It was postulated that SARS-CoV-2 exposure could also have contributed to an increased incidence in cases by precipitating or accelerating T1DM17 and possibly contributing to the diagnosis of previously unrecognised diabetes.18 A combination of different factors related to COVID-19 may increase the risk of developing or the progression of type 1 or 2 diabetes.19
SARS-CoV-2 binds to angiotensin-converting enzyme 2 receptor (ACE2r), expressed in specific tissues in the human body, including lungs, small intestine, adipose tissue, kidneys and pancreas.18 20–22 It is more infective and has more affinity for ACE2r that the previously known SARS-CoV, and it uses this specific receptor for pancreatic beta-cell entry,20 possibly leading to direct cell injury and insulin deficiency.18
Also, an immunological dysregulation by SARS-CoV-2 potentially leading to an autoimmune attack to islet cells mimicking pancreatic cell destruction in T1DM was suggested.23
Hyperglycaemia is a known complication of SARS-COV-2 infection, and it has been reported both in diabetic and non-diabetic patients infected with SARS-CoV-2.24 In fact, glycaemic deterioration is a complication of COVID-19 in patients with diabetes, possibly even inducing DKA.25 26 In patients requiring insulin, SARS-CoV-2 infection has been associated with higher insulin levels at the peak of COVID-19 illness.18 It has been hypothesised that there is a potential diabetogenic effect of COVID-19, which seems to go beyond the severe illness stress response.21
Case 1 presentation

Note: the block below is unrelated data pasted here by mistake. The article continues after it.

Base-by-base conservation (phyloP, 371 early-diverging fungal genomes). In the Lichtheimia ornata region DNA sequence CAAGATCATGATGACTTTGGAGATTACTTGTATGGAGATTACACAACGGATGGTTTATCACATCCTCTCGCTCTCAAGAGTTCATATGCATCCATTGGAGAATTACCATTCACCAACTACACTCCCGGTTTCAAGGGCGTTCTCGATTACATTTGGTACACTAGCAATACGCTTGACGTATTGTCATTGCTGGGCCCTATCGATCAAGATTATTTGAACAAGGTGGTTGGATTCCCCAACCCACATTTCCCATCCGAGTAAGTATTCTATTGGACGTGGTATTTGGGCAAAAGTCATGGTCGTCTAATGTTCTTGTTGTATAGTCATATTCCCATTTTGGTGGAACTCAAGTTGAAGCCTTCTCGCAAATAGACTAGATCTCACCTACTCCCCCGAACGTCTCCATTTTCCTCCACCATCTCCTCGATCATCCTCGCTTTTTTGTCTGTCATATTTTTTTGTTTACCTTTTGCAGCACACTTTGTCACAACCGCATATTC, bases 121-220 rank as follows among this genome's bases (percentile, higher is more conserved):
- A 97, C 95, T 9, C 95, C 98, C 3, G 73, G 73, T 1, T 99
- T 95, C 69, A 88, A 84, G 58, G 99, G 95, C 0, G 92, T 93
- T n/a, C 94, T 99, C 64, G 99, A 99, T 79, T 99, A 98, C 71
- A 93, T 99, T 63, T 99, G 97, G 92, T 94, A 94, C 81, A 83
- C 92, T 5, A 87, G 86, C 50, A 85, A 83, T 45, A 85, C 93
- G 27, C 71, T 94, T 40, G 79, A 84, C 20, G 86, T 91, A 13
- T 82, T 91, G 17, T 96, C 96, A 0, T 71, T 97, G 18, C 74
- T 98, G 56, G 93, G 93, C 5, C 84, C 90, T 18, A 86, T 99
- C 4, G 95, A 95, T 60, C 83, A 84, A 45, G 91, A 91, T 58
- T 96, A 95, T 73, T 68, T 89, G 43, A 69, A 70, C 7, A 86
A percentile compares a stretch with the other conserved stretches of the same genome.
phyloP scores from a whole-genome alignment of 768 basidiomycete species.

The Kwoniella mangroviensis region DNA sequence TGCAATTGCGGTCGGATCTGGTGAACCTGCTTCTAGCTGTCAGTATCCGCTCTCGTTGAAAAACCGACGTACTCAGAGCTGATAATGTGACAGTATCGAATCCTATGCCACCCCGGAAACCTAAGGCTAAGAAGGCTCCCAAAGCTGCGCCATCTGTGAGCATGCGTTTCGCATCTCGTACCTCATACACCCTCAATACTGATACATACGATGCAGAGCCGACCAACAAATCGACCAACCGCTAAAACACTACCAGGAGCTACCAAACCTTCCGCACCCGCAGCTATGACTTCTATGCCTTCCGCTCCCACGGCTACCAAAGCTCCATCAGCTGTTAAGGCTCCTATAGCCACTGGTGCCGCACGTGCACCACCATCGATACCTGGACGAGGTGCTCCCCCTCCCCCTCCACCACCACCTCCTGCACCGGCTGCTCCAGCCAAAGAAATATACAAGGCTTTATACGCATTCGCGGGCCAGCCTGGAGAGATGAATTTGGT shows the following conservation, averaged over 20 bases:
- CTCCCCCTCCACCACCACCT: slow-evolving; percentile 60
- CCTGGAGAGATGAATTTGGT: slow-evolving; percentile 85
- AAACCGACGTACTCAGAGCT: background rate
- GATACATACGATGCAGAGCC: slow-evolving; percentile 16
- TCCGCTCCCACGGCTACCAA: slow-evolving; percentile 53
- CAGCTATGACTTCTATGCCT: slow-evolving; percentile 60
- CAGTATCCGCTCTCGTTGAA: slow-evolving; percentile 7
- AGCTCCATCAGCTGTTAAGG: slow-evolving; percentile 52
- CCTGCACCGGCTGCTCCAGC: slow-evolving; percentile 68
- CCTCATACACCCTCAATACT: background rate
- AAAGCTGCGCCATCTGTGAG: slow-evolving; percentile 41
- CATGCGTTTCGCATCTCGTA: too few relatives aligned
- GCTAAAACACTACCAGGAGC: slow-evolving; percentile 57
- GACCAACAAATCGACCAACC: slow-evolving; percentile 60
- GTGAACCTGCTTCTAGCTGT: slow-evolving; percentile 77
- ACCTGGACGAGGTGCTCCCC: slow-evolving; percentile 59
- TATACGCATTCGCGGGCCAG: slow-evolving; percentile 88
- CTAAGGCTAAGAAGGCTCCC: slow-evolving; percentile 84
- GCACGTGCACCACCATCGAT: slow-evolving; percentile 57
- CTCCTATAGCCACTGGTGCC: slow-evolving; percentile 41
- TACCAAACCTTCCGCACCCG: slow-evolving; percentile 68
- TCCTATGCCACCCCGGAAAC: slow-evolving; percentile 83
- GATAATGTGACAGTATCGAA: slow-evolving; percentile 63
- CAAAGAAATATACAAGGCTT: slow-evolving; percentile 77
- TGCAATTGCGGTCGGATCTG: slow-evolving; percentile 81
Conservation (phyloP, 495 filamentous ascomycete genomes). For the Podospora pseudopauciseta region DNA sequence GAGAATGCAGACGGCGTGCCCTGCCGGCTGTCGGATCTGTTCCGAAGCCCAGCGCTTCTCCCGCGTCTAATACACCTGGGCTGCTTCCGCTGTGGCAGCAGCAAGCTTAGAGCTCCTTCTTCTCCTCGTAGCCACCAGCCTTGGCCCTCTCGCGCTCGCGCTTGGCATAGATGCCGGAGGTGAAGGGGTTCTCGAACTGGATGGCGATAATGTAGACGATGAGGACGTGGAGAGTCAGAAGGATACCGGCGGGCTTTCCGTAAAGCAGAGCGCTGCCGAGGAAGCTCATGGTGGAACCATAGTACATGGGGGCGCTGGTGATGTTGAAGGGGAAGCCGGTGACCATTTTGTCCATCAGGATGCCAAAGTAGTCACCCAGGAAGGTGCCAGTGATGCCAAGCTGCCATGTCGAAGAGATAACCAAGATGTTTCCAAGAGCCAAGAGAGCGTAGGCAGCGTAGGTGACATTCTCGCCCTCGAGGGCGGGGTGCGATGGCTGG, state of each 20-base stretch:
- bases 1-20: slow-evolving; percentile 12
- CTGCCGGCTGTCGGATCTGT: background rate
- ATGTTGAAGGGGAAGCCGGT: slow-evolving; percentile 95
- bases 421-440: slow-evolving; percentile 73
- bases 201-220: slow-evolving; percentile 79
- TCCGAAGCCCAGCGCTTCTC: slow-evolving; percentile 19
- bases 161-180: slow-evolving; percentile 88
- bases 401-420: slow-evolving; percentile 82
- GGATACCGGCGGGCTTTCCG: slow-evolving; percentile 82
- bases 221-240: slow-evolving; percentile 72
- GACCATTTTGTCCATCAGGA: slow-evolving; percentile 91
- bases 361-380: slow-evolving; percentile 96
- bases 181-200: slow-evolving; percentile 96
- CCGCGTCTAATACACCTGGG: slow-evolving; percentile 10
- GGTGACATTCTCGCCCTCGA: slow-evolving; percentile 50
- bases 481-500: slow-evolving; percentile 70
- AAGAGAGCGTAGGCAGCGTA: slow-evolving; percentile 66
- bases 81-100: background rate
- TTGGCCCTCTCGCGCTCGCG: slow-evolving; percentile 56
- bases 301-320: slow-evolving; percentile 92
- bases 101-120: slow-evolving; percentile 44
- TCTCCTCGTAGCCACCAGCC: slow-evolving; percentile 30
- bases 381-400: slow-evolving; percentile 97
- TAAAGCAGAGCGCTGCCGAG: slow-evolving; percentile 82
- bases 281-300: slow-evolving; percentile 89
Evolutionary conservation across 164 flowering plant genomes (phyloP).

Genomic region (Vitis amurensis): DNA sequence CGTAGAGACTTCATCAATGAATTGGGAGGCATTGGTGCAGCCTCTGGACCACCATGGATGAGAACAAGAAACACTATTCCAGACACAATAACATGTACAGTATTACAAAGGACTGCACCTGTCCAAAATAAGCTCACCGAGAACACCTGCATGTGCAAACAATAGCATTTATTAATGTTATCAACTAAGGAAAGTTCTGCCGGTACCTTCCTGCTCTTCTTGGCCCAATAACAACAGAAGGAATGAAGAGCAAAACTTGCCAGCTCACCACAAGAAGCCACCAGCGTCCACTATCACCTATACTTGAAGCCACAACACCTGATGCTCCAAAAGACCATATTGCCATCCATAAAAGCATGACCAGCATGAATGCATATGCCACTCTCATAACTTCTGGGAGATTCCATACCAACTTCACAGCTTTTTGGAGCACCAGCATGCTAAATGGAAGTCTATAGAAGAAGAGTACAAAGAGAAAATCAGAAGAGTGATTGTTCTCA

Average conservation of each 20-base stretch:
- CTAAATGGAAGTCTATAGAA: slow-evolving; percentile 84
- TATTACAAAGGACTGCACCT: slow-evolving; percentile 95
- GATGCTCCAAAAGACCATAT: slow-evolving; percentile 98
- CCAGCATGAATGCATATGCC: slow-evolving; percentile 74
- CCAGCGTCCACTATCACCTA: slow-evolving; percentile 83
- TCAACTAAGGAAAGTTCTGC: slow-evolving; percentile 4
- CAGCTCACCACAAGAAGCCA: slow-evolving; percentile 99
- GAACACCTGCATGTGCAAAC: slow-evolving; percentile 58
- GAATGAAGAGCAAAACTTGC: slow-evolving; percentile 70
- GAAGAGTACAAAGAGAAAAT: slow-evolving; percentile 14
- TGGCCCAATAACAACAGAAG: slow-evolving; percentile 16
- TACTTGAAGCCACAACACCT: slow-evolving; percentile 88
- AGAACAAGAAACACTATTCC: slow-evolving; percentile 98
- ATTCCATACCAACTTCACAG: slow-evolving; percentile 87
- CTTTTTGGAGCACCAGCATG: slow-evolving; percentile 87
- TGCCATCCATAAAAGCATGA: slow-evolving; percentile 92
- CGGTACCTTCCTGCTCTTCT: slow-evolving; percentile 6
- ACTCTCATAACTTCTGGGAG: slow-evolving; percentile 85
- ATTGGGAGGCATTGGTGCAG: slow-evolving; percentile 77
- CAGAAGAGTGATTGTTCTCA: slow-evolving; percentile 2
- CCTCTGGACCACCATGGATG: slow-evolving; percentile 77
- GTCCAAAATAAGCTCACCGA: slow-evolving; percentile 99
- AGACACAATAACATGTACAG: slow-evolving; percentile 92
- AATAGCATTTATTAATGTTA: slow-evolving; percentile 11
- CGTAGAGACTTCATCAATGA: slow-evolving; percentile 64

Case 1 is a 13-year-old boy from an immigrant family, living temporarily at a friend’s house with his mother and brother. His mother had T1DM since the age of 35 years, with poor metabolic control. Both his mother and brother reported anosmia and dysgeusia since the previous week.
He was brought to the PED reporting a 2-month history of progressive non-intentional weight loss (16% of previous weight), polyphagia and polyuria. In the past week, he had developed abdominal pain, sporadic non-bilious vomits, diarrhoea and progressive weakness. When unmeasured fever, nasal congestion, anosmia and odynophagia began a few days later, he was eventually taken for evaluation at the PED.
At hospital admission he appeared ill, malnourished and clinically dehydrated. He was afebrile, tachycardic and tachypneic and both blood pressure and peripheral oxygen saturation were normal. Cardiopulmonary auscultation and abdomen exploration were normal. On laboratory evaluation, he had severe hyperglycaemia (517 mg/dL), with elevated ketonaemia (5,8 mmol/L) and metabolic acidosis (pH 7.18, serum bicarbonate 11.6 mmol/L), and concomitant acute renal injury (creatine 1.38 mg/dL). Further initial evaluation revealed haemoglobin A1C (HbA1C) 15.3%, low C peptide (0.4 ng/mL, normal reference values 0.9–7.1 ng/mL), positive anti-glutamic acid decarboxylase (GAD) antibodies (6.9 U/mL) and hypercholesterolemia (total cholesterol 233 mg/dL). Blood count, C-Reactive Protein (CRP), procalcitonine (PCT) and chest X-ray were normal.